Semester of Graduation

Summer

Degree

Master of Science (MS)

Department

Nutrition and Food Sciences

Document Type

Thesis

Abstract

Valorization of food wastes/byproducts has become a major subject of research to increase sustainability of the global food supply chain. Seafood industries generate a substantial quantity of byproducts. An online survey was used to evaluate Willingness-to-try (WTT), the effect of a Consumer Safety Statement (CSS) on WTT, perceived risks and product appropriateness associated with seafood byproducts in food as influenced by gender and race. Based on the finding from this survey, a clean label catfish bone powder (CBP) was developed and used for breaded catfish sticks which were evaluated for sensory liking, emotional profile, and purchase intent. Previous consumers of seafood/fish byproducts (N=904) participated in the online survey during April-June 2020. Overall, males were more open to foods containing seafood byproducts than females, Caucasian was less WTT seafood byproducts by 87% and 138% compared to Asian and Hispanic consumers respectively, and WTT rates significantly increased for all racial groups after CSS was given (77.27%, 73.73%, and 58.45%, respectively). The three most appropriate products for seafood-byproduct incorporation were fish products, seasoning mixes, and soup/gravy. Taste, texture, and safety were the most cited risks. WTT and perceived risks associated with consumption of seafood byproducts were significantly affected by gender and race. The second part of the thesis showed that CBP can be incorporated up to 20% (20CBP) in the breading mix without affecting the sensory qualities of fried catfish. Surface crispiness liking was significantly different between the treatments. The majority of consumers (79-80%) rated surface color of 10CBP and 20CBP as just-about-right. Emotional profiles for all products were similar with the top five emotions elicited being Good (52%), Pleasant (41.5%), Satisfied (40%), Happy (38%), and Interested (35%). The negative emotions (Unsafe, Worried, and Guilty) were selected by <4% of the consumers. PI of 10CBP and 20CBP ranged from 69-73%, which was increased to 82-85% after the product benefit (i.e., increased calcium content) was given to consumers. This study demonstrated that WTT, product appropriateness, and perceived risks associated with consumption of seafood byproducts were affected by race, and incorporation of CBP up to 20% did not affect the consumer acceptance of catfish sticks.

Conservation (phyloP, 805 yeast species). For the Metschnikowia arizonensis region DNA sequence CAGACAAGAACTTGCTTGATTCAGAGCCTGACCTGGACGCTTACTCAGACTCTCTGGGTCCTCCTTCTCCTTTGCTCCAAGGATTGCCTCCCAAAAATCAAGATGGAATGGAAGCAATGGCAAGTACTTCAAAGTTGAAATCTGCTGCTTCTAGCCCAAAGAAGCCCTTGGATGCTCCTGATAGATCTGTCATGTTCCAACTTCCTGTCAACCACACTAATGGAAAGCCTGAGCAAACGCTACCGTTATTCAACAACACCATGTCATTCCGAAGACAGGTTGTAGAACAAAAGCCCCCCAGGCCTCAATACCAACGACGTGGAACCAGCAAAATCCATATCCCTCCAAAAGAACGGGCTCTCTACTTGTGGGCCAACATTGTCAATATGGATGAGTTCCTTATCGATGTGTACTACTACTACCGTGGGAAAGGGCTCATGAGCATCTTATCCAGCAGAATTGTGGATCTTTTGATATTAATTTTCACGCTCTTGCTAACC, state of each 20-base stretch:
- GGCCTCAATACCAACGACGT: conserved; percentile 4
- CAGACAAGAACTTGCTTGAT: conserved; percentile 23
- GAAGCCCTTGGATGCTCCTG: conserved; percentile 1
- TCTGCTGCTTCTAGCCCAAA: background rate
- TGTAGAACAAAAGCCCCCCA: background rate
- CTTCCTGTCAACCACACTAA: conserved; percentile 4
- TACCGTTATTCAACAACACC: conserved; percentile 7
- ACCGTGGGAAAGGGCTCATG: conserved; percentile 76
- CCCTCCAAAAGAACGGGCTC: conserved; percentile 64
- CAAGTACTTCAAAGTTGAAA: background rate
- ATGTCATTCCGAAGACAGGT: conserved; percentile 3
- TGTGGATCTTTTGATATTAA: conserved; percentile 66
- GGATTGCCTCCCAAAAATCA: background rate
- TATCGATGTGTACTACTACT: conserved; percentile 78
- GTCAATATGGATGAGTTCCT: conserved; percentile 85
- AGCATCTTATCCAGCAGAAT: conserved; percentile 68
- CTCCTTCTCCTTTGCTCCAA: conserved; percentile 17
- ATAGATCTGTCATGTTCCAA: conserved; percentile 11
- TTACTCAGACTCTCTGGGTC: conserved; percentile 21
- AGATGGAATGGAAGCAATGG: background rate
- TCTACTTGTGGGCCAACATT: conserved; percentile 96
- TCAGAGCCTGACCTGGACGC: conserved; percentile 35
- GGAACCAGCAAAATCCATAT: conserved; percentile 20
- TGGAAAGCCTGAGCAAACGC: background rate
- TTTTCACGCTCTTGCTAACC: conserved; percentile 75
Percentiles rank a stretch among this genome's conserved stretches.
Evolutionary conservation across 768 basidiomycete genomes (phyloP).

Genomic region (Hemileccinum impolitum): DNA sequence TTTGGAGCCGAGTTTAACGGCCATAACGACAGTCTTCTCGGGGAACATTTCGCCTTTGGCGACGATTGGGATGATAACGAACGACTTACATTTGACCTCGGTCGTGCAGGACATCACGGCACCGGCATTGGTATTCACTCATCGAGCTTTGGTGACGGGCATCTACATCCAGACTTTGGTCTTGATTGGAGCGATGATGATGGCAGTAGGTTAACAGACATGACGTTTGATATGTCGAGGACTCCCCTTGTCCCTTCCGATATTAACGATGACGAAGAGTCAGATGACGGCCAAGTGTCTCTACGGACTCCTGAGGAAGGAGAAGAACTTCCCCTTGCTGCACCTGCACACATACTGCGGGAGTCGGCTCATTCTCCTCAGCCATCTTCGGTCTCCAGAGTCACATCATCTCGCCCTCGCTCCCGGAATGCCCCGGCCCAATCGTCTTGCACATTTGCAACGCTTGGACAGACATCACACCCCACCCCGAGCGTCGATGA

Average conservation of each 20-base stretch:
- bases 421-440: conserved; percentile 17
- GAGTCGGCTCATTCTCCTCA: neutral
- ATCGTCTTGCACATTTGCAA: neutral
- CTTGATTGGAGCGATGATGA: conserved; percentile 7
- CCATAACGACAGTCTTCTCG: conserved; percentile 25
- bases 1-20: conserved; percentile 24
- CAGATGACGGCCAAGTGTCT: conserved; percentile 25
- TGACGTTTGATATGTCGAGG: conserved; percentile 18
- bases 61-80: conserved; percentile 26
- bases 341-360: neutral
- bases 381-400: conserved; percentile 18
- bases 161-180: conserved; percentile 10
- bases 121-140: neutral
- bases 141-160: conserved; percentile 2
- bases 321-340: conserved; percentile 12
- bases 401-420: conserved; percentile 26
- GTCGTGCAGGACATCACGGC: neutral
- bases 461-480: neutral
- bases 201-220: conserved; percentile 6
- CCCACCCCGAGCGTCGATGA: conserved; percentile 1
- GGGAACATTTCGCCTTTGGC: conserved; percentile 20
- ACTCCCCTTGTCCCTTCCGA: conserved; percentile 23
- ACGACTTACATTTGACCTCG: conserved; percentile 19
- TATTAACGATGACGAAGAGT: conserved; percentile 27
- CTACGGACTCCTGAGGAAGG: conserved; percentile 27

Committee Chair

Witoon Prinyawiwatkul

Available for download on Wednesday, July 05, 2028

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